After years of warning that President Obama’s targeted killing program flirted with lawlessness, the United Nations has announced it’s investigating the centerpiece of the U.S.’s shadow wars worldwide.
The inquiry will be led by Ben Emmerson, the U.N.’s special rapporteur for human rights and counterterrorism. It’ll focus on most of the places that the U.S.’s armed drones and elite special-operations forces operate: Afghanistan, Pakistan, Yemen and Somalia; as well as in the Palestinian territories, indicating that Israel’s targeted attacks on Hamas will be a subject as well.
Emmerson’s focus will be on an “applicable legal framework” for targeted killing, with a special emphasis on drones — something that the lethal technology employed by the U.S. has outpaced, to the chagrin of many legal experts. Afghanistan is the only declared and internationally recognized conflict zone in which the United States operates, and while the U.S. maintains its strikes outside Afghanistan are legal, that legal premise rests on a 2001 act of Congress that many other nations don’t recognize. U.S. strikes have surged in Pakistan so far this year.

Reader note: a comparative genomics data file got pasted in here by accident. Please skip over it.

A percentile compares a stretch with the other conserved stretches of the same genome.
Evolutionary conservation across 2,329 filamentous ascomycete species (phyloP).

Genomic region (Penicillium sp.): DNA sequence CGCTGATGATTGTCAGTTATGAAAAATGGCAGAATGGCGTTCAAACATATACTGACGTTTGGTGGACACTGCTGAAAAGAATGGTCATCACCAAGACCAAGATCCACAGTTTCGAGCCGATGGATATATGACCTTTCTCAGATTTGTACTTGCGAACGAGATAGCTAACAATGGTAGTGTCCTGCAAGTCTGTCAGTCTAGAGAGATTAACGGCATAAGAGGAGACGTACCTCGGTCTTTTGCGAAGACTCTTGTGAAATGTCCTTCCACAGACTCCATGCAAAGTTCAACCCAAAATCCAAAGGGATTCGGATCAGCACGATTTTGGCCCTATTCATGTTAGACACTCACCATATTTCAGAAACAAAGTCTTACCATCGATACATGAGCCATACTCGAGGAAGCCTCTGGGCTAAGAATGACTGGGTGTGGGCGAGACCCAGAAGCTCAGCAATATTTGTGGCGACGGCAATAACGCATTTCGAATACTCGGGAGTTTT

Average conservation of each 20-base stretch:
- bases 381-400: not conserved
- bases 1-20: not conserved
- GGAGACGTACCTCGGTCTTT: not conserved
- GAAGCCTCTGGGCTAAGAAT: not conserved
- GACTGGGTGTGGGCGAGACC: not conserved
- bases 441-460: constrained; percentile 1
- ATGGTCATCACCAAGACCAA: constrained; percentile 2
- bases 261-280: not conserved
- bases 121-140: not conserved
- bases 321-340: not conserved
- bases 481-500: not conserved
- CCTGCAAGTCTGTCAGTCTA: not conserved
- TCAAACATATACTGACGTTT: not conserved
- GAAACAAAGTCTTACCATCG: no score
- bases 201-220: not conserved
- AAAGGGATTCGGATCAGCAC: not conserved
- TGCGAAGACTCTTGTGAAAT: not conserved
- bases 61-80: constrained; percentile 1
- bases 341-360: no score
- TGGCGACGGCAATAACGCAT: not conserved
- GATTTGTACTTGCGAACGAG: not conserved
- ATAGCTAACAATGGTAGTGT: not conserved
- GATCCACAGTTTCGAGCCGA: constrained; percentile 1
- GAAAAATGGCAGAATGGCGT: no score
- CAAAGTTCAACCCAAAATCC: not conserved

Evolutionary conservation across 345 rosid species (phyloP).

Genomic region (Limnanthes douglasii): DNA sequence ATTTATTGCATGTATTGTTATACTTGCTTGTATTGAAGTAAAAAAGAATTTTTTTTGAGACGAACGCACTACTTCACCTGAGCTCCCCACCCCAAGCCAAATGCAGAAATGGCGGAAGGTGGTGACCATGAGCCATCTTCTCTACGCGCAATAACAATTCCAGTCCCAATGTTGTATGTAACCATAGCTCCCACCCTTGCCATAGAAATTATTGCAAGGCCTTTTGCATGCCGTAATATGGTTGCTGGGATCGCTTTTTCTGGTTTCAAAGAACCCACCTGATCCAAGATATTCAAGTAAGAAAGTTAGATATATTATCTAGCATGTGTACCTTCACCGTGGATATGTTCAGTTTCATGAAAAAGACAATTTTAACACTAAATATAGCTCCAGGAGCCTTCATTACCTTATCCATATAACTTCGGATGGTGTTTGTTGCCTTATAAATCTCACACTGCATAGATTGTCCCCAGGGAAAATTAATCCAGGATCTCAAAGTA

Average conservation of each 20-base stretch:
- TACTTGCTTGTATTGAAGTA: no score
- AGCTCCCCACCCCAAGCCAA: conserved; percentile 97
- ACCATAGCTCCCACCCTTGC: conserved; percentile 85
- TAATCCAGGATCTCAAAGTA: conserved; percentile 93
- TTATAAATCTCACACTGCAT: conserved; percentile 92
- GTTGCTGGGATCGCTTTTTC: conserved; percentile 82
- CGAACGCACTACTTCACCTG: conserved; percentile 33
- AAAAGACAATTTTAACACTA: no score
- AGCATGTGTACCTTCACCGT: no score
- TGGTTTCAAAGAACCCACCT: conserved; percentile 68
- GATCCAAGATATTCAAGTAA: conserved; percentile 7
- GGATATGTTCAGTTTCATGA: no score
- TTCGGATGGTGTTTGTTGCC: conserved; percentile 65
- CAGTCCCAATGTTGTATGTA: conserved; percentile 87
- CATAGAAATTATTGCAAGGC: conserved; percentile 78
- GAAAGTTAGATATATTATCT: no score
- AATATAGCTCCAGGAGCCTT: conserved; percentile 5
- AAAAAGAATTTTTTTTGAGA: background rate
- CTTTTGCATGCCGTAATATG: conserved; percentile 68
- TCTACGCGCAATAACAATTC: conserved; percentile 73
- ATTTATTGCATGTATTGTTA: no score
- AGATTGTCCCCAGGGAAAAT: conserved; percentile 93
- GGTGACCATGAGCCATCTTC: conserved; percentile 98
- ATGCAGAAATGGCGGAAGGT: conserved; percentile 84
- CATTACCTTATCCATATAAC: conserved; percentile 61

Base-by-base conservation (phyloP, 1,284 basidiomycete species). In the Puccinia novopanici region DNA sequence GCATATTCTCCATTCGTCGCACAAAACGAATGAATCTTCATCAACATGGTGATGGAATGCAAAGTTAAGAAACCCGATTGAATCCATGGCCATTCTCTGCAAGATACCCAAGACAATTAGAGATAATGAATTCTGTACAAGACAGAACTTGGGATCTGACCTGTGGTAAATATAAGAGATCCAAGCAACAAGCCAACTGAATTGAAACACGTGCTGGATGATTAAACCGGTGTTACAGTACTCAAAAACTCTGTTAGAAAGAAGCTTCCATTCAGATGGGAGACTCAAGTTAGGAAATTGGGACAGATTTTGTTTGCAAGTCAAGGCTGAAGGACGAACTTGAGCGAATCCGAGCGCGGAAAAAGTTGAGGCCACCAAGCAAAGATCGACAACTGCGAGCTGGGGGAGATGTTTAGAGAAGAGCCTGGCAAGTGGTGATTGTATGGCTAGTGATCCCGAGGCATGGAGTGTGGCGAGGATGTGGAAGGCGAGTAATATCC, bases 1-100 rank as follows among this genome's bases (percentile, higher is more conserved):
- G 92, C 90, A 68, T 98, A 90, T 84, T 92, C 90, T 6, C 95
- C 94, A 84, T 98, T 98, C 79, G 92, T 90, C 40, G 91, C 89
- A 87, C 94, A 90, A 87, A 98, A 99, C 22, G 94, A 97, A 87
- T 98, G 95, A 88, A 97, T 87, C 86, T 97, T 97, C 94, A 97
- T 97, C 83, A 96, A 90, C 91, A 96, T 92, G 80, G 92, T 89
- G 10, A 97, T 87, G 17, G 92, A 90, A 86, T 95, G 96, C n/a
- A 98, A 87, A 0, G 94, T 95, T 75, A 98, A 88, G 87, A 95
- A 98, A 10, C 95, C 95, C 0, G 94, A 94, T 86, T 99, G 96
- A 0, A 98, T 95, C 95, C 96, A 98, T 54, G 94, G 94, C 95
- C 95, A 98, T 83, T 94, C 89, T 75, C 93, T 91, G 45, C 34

What’s more, the U.N. promises “a critical examination of the factual evidence concerning civilian casualties.” That holds out the chance of creating, for the first time, an internationally established standard for the number of noncombatants who have died in drone strikes and commando raids, the subject of fierce dispute and little official acknowledgement.